D-dimer to fibrinogen ratio predicts early neurological deterioration in ischemic stroke with atrial fibrillation

Thromb Res. 2023 Sep:229:219-224. doi: 10.1016/j.thromres.2023.07.014. Epub 2023 Jul 31.


Introduction: The D-dimer to fibrinogen ratio (DFR) is a good indicator of clot-producing activity in thrombotic disease, but its clinical usefulness in stroke patients with nonvalvular atrial fibrillation (NVAF) has not been studied. We evaluated the association between the DFR and early neurological deterioration (END) in acute ischemic stroke (AIS) patients with NVAF.

Methods: We included consecutive AIS patients with NVAF between 2013 and 2015 from the registry of a real-world prospective cohort from 11 large centers in South Korea. END was defined as an increase ≥2 in the total NIHSS score or ≥ 1 in the motor NIHSS score within the first 72 h of admission. The DFR was calculated as follows: DFR = D-dimer (mg/L)/fibrinogen (mg/dL) x 100.

Results: A total of 1018 AIS patients with NVAF were evaluated. In multivariable logistic regression analysis, the highest DFR tertile was closely associated with END (adjusted odds ratio [aOR] = 2.14, 95 % confidence interval [CI]: 1.24-3.69). Hypertension (aOR = 1.71, 95 % CI: 1.09-2.70), initial NIHSS score (aOR = 1.05, 95 % CI: 1.02-1.07) and use of anticoagulants (aOR = 0.41, 95 % CI: 0.28-0.60) were also correlated with END. In addition to END, the DFR was correlated with discharge NIHSS and modified Rankin Scale (mRS) scores and the 3-month mRS score.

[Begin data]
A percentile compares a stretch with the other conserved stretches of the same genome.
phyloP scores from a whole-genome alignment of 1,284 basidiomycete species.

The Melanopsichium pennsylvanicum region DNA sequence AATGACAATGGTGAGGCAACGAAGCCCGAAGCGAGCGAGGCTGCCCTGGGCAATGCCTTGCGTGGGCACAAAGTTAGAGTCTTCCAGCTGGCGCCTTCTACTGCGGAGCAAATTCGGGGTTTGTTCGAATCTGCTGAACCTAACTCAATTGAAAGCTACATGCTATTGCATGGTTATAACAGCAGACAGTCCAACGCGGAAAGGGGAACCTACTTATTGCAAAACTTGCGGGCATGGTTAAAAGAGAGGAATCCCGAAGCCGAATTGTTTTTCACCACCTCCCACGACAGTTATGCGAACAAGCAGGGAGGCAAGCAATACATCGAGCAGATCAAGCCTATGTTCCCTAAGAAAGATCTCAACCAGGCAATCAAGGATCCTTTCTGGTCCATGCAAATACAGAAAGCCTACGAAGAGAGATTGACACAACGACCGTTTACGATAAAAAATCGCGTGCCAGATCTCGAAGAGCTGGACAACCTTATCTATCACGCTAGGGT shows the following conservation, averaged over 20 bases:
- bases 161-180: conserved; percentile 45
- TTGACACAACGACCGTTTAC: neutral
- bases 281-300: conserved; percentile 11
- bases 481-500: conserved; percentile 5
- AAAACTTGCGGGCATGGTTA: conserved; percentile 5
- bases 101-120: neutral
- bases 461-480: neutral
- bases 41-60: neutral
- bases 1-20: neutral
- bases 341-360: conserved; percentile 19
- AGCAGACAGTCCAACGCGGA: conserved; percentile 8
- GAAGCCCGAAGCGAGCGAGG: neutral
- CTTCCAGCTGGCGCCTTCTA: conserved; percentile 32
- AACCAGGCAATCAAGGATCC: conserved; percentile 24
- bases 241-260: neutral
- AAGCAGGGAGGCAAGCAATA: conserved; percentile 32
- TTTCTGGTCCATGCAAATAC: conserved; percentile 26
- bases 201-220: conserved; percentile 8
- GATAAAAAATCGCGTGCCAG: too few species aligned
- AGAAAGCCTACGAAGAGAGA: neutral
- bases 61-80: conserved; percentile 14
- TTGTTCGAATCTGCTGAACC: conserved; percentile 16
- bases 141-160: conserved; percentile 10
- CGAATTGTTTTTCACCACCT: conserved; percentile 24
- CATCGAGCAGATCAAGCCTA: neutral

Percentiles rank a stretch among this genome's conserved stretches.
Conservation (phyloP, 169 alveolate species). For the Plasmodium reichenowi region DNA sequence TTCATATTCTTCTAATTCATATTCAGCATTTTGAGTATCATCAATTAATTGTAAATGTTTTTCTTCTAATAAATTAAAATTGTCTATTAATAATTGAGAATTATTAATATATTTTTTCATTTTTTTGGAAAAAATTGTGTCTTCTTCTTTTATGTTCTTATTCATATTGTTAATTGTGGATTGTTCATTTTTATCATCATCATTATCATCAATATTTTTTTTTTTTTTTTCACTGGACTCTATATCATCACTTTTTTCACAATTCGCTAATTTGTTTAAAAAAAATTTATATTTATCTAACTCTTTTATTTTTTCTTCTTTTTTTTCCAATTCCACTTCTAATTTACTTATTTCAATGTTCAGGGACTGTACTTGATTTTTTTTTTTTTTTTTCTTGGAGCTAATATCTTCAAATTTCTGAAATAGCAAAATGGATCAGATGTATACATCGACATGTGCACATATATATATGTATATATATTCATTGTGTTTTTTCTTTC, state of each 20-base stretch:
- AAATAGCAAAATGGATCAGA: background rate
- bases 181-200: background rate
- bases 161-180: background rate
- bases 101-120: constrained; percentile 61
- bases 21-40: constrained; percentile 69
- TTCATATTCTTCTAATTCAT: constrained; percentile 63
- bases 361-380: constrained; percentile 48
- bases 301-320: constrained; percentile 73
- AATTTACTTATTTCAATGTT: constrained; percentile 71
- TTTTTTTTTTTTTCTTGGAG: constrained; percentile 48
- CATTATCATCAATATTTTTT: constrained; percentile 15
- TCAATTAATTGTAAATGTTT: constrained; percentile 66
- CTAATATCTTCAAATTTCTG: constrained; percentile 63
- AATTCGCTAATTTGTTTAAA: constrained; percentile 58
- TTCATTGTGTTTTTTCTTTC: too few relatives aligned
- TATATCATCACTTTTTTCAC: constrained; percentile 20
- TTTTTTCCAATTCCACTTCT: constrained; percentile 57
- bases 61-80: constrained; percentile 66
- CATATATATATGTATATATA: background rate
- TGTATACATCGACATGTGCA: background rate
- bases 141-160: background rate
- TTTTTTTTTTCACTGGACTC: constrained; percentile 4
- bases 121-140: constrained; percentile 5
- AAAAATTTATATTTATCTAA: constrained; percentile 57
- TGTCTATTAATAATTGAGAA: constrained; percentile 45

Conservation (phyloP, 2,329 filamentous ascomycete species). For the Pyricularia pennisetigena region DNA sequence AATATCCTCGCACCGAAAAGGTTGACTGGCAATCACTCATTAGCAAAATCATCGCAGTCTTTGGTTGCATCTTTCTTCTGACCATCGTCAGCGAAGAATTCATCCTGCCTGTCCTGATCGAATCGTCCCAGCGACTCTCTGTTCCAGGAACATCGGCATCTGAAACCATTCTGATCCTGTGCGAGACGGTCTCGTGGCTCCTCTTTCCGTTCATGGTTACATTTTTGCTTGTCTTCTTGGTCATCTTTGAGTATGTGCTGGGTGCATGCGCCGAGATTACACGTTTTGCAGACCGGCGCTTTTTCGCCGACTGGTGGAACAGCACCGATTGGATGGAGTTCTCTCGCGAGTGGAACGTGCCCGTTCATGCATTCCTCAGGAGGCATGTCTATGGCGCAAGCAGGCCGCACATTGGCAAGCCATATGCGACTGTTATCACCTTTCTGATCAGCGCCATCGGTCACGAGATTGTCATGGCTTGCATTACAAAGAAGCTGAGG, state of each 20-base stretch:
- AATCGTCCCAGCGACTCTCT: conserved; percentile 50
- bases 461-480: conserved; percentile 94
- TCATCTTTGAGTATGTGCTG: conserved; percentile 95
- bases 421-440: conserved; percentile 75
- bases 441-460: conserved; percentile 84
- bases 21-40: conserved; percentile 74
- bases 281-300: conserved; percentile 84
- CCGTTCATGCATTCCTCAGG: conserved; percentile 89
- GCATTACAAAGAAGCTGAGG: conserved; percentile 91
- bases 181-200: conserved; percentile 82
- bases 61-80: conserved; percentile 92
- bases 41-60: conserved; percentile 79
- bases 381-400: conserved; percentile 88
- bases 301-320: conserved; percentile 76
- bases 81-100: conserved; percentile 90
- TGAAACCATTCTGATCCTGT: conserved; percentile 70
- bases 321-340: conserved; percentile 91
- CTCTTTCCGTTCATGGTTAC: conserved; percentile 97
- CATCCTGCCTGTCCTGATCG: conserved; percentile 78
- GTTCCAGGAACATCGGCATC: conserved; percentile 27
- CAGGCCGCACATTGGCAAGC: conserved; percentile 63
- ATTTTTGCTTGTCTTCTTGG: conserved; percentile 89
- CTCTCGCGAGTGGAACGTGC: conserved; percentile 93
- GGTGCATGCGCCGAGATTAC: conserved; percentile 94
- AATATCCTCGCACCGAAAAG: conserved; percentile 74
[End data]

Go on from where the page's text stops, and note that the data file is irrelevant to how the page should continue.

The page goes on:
Conclusions: High DFR values were associated with END in AIS patients with NVAF. As the DFR is an indicator directly related to the main pathological mechanism of NVAF patients (fibrinolysis and coagulation), it may be useful in predicting their prognosis.

Keywords: Coagulopathy; D-dimer; Fibrinolysis; Ischemic stroke; Prognosis.

MeSH terms

  • Atrial Fibrillation* / complications
  • Brain Ischemia* / complications
  • Fibrinogen
  • Humans
  • Ischemic Stroke*
  • Prospective Studies
  • Risk Factors
  • Stroke* / complications


  • fibrin fragment D
  • Fibrinogen